Though her questions strike at the heart of social contract theories like that of Rawls, libertarian views of rights survive them intact. Libertarianism takes each person to have rights as an individual: it does not accept the primitive communism assumption. There is thus no question for libertarians of which people are to be admitted into "society," for the purpose of distributing goods.
Nussbaum recognizes that John Locke, the key philosophical precursor of libertarian rights theories, did not derive all rights from the social contract. People in Locke’s state of nature already have rights: "Locke’s central concern is to establish that in the state of nature, that is to say, a hypothetical situation without political society, human beings are naturally ‘free, equal, and independent.’ Free, in the sense that none is the natural ruler of any, and each is naturally entitled to rule himself; equal, in the sense that none is entitled to rule over the others . . . and independent in the sense that all are, as free, entitled to pursue their projects without being in a hierarchical relation with anyone else . . . moral reciprocity and the sentiments that undergird it do not need the social contract for their establishment" (pp. 41–43).
Contemporary libertarians have extended Locke’s view: in Murray Rothbard’s theory, e.g., there is no social contract at all, and land and natural resources, initially unowned, are available for acquisition by individuals acting separately. There is no point of entry for the questions Nussbaum addresses to Rawls. Rights are not limited to the citizens of a particular society, and disabled people have the same rights as everyone else.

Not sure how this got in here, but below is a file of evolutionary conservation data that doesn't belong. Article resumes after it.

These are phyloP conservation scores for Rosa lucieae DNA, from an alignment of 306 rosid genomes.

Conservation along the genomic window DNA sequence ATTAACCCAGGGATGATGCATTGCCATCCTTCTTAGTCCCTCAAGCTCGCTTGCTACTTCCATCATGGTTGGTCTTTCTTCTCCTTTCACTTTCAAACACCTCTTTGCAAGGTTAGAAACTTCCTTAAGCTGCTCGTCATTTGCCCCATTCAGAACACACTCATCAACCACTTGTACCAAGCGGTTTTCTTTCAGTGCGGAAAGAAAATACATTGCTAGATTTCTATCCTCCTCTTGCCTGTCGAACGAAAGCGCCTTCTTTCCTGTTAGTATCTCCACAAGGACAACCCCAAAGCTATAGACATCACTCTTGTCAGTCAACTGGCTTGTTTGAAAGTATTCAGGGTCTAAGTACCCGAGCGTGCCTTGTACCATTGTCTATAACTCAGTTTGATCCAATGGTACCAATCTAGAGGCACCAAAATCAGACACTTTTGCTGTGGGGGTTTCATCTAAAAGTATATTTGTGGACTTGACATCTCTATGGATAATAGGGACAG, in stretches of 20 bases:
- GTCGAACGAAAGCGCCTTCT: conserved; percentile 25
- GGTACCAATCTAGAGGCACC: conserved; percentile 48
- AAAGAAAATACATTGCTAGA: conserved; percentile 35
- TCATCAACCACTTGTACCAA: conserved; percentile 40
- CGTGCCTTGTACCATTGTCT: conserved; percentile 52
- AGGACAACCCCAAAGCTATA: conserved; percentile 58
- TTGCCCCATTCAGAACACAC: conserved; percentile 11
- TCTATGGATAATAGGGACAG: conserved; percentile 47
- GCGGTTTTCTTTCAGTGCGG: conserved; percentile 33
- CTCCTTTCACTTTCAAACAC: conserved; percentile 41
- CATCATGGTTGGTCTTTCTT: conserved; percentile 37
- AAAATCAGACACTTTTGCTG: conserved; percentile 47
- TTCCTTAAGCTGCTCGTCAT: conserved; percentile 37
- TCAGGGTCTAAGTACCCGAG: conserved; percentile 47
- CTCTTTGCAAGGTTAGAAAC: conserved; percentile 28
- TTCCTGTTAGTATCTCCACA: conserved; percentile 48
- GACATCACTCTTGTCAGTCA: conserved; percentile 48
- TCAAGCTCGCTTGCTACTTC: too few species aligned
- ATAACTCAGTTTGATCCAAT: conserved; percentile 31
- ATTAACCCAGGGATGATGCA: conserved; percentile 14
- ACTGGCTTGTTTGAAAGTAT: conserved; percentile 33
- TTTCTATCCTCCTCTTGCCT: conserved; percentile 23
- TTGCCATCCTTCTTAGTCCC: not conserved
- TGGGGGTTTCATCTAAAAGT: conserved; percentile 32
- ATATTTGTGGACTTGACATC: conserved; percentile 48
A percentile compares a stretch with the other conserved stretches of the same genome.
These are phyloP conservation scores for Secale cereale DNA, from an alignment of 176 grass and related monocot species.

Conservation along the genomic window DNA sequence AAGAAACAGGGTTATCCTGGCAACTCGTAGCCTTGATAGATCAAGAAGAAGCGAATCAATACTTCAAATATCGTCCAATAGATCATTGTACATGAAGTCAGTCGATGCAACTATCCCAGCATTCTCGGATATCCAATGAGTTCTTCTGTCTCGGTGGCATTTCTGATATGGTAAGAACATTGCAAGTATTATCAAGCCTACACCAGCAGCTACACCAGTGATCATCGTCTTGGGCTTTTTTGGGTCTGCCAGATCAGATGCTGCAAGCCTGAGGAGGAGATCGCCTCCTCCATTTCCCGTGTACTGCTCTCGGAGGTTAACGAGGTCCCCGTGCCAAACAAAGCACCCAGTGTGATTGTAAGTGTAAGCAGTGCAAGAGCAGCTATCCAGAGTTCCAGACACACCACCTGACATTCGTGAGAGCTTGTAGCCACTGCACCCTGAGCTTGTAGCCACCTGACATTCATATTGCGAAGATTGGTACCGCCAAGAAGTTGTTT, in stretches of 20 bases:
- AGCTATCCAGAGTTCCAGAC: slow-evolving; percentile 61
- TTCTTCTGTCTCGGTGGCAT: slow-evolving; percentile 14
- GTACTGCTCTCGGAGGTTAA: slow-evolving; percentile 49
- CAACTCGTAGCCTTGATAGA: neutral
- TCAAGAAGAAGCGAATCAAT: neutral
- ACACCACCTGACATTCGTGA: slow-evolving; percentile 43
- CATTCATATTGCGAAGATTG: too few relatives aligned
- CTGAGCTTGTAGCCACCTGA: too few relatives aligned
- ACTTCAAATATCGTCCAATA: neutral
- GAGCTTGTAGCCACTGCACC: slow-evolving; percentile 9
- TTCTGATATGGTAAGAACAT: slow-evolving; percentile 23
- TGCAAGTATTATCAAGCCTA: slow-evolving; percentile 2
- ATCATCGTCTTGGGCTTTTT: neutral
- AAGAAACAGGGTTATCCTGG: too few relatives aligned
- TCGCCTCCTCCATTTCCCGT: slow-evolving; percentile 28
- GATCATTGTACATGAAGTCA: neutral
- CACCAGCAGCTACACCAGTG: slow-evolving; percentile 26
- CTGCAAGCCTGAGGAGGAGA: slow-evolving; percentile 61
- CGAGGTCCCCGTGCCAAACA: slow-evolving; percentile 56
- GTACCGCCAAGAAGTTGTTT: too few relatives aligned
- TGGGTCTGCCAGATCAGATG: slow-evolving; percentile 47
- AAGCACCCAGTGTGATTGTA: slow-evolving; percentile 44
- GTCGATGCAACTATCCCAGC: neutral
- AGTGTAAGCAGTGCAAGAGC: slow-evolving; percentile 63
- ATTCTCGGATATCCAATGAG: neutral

Nussbaum does not use her objections to Rawls to move in a libertarian direction—far from it. She advocates a "capabilities" approach that she and the economist Amartya Sen have developed. She asks, what capabilities does a person need to have a good life? She proposes ten requirements, although she does not offer her list as final. A few of them are: "Being able to live to the end of a human life of normal length. . . . Being able to have good health. . . . Being able to use the senses, to imagine, think, and reason—and to do these things in a ‘truly human’ way, a way informed and cultivated by an adequate education . . . [and] Being able to have attachments to things and people outside ourselves" (p. 76).
Every person, in her view, is entitled as a matter of right to all of these capabilities. "The capabilities approach is fully universal: the capabilities in question are held to be important for each and every citizen, in each and every nation, and each person is to be treated as an end" (p. 78).